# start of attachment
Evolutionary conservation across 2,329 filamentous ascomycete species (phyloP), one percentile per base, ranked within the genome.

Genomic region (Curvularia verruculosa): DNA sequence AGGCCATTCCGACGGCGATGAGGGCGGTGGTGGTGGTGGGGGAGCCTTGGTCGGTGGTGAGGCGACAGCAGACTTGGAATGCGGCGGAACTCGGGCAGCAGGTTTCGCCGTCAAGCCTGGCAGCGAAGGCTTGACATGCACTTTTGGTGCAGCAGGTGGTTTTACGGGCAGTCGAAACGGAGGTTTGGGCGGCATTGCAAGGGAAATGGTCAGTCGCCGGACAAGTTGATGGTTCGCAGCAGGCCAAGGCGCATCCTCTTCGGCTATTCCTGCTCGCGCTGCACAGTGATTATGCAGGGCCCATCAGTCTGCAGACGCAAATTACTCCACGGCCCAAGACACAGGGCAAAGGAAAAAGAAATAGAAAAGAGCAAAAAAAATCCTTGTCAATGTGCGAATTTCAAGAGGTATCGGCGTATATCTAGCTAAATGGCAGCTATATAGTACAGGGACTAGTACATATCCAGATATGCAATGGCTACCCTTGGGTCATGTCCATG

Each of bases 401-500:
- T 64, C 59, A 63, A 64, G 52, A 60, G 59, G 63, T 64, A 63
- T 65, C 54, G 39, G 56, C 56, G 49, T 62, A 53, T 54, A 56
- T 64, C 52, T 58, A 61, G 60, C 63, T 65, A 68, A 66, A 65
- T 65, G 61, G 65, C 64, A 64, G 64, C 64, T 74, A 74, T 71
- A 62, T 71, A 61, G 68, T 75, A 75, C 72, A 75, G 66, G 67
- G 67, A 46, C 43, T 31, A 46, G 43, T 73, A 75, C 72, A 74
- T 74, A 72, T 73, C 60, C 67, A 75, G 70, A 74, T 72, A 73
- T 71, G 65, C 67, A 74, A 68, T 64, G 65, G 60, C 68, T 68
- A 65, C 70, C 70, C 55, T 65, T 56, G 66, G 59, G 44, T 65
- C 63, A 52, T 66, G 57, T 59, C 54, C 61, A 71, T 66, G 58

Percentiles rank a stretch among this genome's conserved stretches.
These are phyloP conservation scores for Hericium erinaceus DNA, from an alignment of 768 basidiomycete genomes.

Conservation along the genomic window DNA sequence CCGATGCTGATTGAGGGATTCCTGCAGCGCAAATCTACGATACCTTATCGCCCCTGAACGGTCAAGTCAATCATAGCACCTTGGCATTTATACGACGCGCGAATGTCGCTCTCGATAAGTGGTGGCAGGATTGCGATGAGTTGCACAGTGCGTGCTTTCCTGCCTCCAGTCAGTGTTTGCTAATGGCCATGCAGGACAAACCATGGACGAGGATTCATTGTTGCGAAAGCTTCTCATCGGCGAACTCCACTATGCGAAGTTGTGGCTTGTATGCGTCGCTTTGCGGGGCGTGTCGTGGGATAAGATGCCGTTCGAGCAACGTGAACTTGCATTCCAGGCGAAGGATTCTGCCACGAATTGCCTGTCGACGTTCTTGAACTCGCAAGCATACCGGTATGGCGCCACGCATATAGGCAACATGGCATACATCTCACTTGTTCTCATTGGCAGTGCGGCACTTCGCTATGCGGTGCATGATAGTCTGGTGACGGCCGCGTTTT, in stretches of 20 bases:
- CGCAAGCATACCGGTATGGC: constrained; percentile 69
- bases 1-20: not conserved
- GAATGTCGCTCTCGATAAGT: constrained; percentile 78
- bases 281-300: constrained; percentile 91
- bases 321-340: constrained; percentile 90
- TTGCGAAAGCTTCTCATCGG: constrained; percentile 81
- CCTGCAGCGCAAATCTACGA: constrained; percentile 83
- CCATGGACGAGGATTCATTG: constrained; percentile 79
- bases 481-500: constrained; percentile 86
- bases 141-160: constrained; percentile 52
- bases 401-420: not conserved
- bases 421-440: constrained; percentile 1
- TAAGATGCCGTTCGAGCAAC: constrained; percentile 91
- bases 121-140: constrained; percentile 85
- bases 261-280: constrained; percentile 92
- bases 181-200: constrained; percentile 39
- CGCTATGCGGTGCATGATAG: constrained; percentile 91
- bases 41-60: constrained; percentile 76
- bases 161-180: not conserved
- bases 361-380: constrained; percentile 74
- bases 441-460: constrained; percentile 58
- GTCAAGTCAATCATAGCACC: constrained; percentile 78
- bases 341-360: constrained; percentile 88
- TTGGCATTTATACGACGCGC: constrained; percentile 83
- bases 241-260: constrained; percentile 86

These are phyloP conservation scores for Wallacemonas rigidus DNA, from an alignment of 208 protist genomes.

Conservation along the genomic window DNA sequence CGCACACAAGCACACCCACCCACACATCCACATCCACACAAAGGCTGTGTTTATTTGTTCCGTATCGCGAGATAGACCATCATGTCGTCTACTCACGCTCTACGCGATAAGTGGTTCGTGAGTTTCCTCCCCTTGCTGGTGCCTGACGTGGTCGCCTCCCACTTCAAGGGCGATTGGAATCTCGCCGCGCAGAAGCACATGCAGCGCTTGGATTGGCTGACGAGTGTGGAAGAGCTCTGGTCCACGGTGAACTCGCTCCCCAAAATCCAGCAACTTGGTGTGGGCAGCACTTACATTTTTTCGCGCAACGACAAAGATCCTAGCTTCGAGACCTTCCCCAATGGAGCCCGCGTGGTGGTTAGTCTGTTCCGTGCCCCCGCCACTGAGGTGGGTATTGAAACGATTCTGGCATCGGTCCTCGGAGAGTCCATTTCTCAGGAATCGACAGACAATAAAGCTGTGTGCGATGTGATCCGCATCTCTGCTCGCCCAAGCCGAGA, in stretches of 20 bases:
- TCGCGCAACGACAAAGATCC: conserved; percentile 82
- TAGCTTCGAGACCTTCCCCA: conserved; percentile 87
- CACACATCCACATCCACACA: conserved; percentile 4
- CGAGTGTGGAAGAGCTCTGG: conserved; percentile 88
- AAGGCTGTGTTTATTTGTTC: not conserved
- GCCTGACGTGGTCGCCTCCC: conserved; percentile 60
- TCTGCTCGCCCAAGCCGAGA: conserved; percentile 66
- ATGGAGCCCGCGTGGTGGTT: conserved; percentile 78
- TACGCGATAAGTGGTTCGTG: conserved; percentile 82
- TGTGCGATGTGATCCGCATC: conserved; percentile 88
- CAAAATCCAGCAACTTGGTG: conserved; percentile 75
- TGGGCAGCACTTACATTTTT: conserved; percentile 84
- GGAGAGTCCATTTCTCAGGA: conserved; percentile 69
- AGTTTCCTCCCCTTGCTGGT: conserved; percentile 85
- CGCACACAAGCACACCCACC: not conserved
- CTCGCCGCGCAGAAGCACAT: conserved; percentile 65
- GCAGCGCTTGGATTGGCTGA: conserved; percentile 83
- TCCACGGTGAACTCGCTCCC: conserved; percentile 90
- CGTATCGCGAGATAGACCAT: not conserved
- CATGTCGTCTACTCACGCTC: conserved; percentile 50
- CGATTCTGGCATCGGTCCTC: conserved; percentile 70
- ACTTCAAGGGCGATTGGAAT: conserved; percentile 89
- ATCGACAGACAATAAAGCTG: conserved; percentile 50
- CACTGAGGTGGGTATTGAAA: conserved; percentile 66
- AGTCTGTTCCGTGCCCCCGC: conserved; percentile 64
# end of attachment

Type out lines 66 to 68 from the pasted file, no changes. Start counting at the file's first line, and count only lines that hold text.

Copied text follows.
- ATCGACAGACAATAAAGCTG: conserved; percentile 50
- CACTGAGGTGGGTATTGAAA: conserved; percentile 66
- AGTCTGTTCCGTGCCCCCGC: conserved; percentile 64